Punycode is a method of depicting Unicode using the limited character subset of ASCII which is used for internet host names. It makes it possible to register domain names with foreign characters. For example, the domain name “xn--s7y.co” is same as “短.co”. Using the same, a security researcher has shown the proof-of-concept of a scary attack.
While the whole concept of the attack is very old, it has recently surfaced to the current versions of browsers like Google Chrome, Mozilla Firefox, and Opera. These browsers show unicode characters in domain names as normal characters, which makes it impossible to notice the notorious domains.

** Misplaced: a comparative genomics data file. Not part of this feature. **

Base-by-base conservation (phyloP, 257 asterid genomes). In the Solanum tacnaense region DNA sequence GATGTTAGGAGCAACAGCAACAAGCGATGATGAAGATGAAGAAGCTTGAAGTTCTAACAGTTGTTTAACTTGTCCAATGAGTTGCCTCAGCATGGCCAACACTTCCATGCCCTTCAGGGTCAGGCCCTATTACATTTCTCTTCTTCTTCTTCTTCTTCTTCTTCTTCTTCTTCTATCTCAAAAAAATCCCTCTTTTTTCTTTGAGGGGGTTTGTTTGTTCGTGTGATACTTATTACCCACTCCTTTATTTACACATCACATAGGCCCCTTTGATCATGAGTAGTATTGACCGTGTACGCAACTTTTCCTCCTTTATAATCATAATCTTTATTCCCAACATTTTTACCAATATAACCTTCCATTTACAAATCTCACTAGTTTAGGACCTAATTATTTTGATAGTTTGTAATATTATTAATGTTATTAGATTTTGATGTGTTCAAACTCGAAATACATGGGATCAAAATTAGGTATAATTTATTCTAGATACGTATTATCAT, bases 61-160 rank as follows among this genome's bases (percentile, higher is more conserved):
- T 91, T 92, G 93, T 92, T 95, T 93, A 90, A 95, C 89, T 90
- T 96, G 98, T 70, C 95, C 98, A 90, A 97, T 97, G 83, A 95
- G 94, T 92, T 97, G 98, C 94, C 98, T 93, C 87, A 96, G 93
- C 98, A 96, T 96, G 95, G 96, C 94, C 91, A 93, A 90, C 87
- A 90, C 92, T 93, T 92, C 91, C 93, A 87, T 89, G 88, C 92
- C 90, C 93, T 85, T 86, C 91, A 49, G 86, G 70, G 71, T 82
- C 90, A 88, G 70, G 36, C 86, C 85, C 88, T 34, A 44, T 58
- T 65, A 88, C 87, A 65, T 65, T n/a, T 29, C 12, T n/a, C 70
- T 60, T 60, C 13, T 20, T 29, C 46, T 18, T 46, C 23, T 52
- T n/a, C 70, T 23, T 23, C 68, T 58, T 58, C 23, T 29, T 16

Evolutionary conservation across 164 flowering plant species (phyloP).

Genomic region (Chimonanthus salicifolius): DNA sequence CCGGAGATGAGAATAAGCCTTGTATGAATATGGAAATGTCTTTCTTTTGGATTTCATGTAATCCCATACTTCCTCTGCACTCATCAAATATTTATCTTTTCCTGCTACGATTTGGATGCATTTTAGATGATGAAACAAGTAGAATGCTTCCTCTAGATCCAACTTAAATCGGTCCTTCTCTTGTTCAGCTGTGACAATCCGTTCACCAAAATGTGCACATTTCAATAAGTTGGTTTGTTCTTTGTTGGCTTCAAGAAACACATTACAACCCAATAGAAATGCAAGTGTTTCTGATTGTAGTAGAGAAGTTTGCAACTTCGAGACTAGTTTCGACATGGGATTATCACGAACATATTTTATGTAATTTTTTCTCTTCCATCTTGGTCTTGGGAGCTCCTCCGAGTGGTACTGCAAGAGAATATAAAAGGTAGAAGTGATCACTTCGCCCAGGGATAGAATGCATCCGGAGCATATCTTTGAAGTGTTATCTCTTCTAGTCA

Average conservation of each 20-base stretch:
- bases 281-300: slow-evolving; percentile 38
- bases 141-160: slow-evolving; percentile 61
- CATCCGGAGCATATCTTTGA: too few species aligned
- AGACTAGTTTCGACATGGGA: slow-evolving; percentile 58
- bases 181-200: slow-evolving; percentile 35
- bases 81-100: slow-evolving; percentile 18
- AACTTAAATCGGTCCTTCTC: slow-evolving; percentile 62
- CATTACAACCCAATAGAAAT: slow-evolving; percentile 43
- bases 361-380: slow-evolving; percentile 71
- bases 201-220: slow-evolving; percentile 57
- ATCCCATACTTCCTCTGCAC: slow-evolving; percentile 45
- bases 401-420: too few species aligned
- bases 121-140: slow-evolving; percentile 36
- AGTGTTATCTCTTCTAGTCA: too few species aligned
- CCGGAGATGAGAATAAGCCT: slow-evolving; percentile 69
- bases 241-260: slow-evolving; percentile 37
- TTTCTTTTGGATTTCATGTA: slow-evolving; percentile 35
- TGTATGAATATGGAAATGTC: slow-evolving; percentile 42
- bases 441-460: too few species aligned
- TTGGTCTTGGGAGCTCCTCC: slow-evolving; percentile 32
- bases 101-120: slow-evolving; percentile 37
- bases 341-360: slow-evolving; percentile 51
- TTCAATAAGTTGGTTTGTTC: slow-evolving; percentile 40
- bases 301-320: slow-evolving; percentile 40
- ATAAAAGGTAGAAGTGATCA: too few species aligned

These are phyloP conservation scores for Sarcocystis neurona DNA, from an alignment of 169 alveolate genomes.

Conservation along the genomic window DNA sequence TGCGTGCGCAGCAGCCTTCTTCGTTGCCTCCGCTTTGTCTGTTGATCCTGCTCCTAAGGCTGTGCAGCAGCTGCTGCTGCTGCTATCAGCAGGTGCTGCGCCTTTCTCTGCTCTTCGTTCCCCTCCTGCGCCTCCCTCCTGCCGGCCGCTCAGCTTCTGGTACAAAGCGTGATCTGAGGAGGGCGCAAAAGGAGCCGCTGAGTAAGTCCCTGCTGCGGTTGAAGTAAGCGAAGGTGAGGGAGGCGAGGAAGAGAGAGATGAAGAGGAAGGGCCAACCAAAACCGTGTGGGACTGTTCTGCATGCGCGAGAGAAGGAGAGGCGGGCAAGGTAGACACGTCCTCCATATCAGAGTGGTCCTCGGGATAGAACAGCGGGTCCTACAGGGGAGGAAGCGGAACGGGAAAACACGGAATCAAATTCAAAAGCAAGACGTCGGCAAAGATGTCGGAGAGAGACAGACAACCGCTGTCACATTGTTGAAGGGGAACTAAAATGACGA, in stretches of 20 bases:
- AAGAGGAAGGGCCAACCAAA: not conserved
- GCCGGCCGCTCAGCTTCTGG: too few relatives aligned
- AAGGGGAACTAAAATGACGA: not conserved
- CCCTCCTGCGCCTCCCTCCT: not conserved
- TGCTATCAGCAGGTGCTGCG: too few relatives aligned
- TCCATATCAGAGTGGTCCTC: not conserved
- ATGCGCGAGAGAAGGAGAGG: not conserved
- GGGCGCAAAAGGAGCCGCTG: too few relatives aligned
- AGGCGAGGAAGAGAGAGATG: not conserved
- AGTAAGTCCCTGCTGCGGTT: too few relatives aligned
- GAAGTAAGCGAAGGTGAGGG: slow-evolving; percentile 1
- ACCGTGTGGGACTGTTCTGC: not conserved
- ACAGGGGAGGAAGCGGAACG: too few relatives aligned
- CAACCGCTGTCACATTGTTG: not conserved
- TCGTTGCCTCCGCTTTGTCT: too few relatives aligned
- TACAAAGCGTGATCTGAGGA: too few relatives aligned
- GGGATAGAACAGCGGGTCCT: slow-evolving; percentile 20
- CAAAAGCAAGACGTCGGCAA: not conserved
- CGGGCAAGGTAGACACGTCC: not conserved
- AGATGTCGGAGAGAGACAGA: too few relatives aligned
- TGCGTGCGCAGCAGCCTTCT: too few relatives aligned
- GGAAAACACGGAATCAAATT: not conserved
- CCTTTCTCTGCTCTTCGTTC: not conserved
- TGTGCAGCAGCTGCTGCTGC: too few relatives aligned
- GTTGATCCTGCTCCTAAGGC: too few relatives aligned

In the picture above, ‘аpple.com’ uses Cyrillic ‘а’ (U+0430), instead of the ASCII ‘a’ (U+0041). This is also called a homograph attack.
So, are our web browsers totally incompetent against such attacks? Well, most browsers have some protection mechanisms enabled but they don’t detect every version of such attacks. For example, if the attacker only replaces ASCII characters with characters from a single foreign language, the protection fails.
This bug was reported to Firefox and Chrome on January 20. While the fix has landed in Chrome Canary browser, it’ll be rolled out in Chrome 58 which is slated to arrive next week. The issue remains unaddressed in Firefox.
However, Firefox users can tackle this bug by going to
about:config and setting
Zheng recommends the use of a password manager. He also advises that users must pay close attention to a site’s URL when entering personal information. You can read more about the attack on Xudong Zheng’s blog.